80-Bus News


September–October 1983, Volume 2, Issue 5

Page 39 of 67

Review of the Gemini Galaxy 2


The Galaxy 2 computer by Gemini Microcomputers is the result of progressive development from the earlier Galaxy 1 computer, incorporating a number of improvements which further enhance the performance of the machine. Gemini have retained the modular card approach with the Galaxy 2, an approach which has always been the province of ‘professional’ computer design. The ‘single board’ approach adopted by many computer designers has advantages in terms of production cost, but disadvantages in terms of flexibility, expansion and repair. The single board approach is probably suitable for the business user where, once the specification of the machine has been decided, there would be little likelihood of needing expansion. However, Gemini have produced a modular machine equal to or better in performance than most popular single board computers, and at a very competitive price. Because of its modular design many permutations of the basic machine may be manufactured without the extra cost involved in manufacturing ‘specials’, and with all the advantages of expansion and flexibility as we shall see later. This makes the Galaxy 2 not only competitive in the business market, but ideal in the system development or laboratory situation, an area where many single board computers could not compete.


The basic specification of the machine is similar to many other machines using the CP/M operating system: a high capacity twin disk system, Z80A processor, 64K of RAM, 80 by 25 VDU type display, etc. Unlike many other CP/M machines, however, the Galaxy 2 has an internal bus with three slots spare conforming to the popular 80-BUS/Nasbus standard, allowing expansion with cards manufactured by a number of other companies.


The Galaxy comes complete with all leads and necessary connectors to plug in directly. A quality 12″ green or amber screen monitor is also supplied. The Galaxy case is steel measuring 18″ by 12″ by 7″, attractively finished in cream and matt black paint. The paint finish is a high temperature baked resin finish and is particularly hard wearing, very easy to keep clean and not prone to scratches. In these days of flimsy vacuum formed plastic cases it is a delight to see the solid and robust case of the Galaxy, which whilst boxy in shape is both pleasantly and conveniently proportioned. The solid case makes the Galaxy feature as one of the very few computers you could actually stand on without damage. Not a major sales point perhaps, but one that should appeal to the educationalists or to users where hard physical use (or abuse) of a computer takes place. The separate keyboard case is also of steel construction, finished in a similar fashion to the main computer case, and is sufficiently low profile for experienced typists to find it comfortable in use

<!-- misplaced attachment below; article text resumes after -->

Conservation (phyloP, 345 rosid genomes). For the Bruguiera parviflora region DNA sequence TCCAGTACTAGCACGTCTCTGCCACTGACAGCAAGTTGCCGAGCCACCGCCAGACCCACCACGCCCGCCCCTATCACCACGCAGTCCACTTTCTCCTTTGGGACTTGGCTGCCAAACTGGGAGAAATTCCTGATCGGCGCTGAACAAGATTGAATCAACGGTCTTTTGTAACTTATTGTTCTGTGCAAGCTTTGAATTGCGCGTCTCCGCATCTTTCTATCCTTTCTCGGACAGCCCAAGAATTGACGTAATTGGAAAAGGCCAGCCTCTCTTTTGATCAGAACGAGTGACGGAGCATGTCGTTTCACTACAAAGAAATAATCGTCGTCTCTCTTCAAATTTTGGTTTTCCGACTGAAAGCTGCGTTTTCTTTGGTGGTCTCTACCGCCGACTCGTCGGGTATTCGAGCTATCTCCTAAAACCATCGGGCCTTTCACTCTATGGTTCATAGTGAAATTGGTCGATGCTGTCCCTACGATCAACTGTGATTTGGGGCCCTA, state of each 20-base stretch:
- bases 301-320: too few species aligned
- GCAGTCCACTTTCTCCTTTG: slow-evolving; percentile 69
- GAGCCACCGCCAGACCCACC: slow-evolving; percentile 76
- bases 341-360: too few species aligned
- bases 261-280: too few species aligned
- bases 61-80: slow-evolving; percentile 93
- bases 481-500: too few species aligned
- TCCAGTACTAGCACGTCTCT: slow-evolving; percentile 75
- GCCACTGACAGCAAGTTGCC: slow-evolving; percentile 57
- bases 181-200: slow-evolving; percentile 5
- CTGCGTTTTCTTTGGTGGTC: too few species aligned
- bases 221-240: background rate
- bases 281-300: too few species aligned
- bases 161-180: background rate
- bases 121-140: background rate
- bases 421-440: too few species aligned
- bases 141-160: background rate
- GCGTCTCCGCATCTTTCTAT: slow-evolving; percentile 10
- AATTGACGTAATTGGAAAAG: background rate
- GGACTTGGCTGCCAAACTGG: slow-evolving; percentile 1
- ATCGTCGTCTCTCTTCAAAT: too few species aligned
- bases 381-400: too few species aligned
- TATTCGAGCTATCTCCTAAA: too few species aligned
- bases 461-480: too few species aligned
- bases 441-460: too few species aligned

The only features on the front face of the computer are the vertically mounted twin disk drives and an LED power on indicator. The back panel has all the necessary sockets and connectors. A DB25 connector is provided for direct connection to RS232 printers or a modem, a 36 way Amphenol type connector for direct connection to printers using the parallel ‘Centronics’ protocol. A DB15 connector is provided for keyboard connection and DIN sockets for external tape I/O and light pen connection and a PL259 socket for the video output. The

Page 39 of 67